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  1. chillinwill
    On Saturday night at Fabric nightclub in Farringdon, central London, Jack, a magazine editor from Bristol, used the last of his mephedrone supplies. He had bought his packet over the internet, and was making the most of the “amnesty” weekend.

    “There’s not much point in making it illegal,” he said. “The websites that sell me my M-Cat will just be designing new mixtures of chemicals that will do the same thing.”

    In the meantime he said that he would not be put off taking the drug, even though prices will rise.

    “I like it,” he said. “It’s not as strong as MDMA, and it’s not like mushrooms. They used to be legal and they really fuck you up.”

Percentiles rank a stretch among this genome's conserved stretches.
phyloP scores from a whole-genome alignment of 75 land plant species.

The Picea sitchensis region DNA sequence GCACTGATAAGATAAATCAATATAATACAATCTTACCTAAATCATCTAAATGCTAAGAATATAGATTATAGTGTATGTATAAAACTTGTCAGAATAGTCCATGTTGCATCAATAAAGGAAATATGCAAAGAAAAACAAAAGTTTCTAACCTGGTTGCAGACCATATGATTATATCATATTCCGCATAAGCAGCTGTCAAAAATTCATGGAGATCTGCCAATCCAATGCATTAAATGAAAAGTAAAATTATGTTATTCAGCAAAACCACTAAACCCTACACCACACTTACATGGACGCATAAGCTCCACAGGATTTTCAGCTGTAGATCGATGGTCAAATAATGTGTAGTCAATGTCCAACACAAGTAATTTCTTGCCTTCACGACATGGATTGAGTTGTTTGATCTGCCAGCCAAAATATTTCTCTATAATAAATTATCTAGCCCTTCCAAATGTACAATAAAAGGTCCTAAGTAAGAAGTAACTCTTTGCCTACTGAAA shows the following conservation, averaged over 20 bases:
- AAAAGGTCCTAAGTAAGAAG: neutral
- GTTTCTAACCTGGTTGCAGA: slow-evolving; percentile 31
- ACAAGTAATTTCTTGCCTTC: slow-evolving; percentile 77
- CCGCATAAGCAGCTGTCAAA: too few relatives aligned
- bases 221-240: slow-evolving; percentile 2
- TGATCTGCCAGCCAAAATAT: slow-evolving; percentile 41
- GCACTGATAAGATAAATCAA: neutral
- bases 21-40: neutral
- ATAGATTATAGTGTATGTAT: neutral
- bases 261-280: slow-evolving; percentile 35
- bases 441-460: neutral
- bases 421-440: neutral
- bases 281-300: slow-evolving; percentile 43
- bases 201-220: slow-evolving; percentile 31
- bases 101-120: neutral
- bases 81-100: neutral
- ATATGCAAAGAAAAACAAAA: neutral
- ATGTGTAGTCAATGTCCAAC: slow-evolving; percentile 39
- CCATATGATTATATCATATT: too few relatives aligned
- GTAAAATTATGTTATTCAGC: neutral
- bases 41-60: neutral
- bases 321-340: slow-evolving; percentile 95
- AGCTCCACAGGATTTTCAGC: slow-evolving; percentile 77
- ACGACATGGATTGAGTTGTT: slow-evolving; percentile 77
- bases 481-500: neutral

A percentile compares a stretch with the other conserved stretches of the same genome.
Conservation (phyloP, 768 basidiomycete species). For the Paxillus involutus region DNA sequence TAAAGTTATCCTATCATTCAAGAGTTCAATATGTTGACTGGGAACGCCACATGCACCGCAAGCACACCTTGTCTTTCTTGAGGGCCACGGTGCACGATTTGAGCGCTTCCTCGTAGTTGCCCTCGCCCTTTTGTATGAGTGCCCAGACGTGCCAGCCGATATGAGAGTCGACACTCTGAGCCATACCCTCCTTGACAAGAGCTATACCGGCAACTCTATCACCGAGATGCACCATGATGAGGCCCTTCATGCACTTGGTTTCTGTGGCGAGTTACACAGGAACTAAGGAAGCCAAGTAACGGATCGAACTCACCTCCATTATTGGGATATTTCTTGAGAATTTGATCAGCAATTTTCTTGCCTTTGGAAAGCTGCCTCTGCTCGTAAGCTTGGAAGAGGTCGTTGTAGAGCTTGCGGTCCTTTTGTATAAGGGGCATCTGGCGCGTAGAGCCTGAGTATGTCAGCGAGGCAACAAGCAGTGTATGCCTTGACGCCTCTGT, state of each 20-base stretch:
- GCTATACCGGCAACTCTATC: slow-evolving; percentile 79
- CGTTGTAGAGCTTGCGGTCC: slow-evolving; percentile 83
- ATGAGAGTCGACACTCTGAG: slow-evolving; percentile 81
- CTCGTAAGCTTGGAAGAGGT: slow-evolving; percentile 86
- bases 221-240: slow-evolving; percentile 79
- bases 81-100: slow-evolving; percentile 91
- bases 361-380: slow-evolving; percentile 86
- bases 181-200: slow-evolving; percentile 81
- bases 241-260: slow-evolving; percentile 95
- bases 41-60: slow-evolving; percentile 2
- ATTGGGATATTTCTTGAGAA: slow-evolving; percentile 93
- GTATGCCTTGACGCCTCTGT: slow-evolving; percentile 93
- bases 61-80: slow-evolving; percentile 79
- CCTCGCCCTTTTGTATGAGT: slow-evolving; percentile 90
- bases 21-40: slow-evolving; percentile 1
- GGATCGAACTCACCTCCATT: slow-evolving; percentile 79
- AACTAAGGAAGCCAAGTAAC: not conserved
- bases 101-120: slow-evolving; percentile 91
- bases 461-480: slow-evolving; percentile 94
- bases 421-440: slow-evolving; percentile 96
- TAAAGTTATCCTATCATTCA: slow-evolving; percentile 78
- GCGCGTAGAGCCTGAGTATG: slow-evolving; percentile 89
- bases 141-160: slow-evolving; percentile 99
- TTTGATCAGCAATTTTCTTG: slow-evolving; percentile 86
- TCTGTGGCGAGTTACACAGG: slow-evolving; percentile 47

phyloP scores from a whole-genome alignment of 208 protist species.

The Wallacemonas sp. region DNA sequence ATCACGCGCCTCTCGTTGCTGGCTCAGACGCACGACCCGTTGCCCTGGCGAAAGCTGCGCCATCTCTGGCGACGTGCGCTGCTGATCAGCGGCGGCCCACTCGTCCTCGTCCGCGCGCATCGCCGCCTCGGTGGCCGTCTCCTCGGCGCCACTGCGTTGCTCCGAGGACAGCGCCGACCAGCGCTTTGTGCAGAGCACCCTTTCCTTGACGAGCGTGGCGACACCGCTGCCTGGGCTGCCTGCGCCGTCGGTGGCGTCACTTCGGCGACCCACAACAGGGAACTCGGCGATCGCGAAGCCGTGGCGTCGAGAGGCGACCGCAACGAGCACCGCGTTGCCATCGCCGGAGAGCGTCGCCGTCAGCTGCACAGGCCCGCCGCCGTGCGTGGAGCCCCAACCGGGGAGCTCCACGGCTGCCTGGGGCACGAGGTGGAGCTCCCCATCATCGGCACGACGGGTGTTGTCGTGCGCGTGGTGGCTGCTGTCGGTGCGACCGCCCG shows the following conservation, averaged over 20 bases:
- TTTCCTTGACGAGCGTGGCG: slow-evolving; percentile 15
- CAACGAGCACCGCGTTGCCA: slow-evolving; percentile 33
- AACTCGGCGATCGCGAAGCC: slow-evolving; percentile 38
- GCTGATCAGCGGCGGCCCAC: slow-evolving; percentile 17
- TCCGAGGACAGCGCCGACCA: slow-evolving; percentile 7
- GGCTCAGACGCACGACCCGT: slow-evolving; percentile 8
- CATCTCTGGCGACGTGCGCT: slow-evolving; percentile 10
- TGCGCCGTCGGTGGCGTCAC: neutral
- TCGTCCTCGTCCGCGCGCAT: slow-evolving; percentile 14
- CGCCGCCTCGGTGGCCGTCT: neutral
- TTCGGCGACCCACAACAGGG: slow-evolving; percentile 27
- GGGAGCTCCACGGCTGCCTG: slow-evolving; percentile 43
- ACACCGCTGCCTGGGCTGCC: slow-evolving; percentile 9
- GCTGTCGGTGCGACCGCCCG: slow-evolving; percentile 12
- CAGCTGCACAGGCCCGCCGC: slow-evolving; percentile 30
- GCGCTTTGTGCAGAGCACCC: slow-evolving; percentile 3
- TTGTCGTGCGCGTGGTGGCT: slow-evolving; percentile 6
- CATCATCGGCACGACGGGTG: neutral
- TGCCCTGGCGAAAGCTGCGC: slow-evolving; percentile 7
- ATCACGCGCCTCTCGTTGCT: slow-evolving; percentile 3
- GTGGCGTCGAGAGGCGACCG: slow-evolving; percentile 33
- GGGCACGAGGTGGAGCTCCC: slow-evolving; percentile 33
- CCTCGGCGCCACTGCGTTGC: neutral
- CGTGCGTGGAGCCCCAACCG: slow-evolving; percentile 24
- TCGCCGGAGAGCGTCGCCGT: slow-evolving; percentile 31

Two other clubbers who had not taken the drug said that they would be willing to try. One, 34, a graphic designer, said that criminalising the drug had encouraged him to give it a go.

    “It’s just going to make people want it more. If you start to legalise it, people will realise it actually works.

    “Legal drugs, you think they’re just herbal stuff,” said his companion. “This just shows everybody that it actually does something.”

    He said that he would be cautious now the trade was driven underground. “I’d be a bit concerned if I bought it now that it would just be cut with something,” he said.

    A student visiting from the US said that he was against the ban. “They haven’t got enough evidence it’s actually dangerous. All the deaths are linked to other things. All that criminalisation is going to do is to channel the money underground into the wrong pockets.

    “But really,” he said, “my drug of choice is gin.”

    Russell Jenkins and Rachel Spencer
    April 19, 2010
    Times Online


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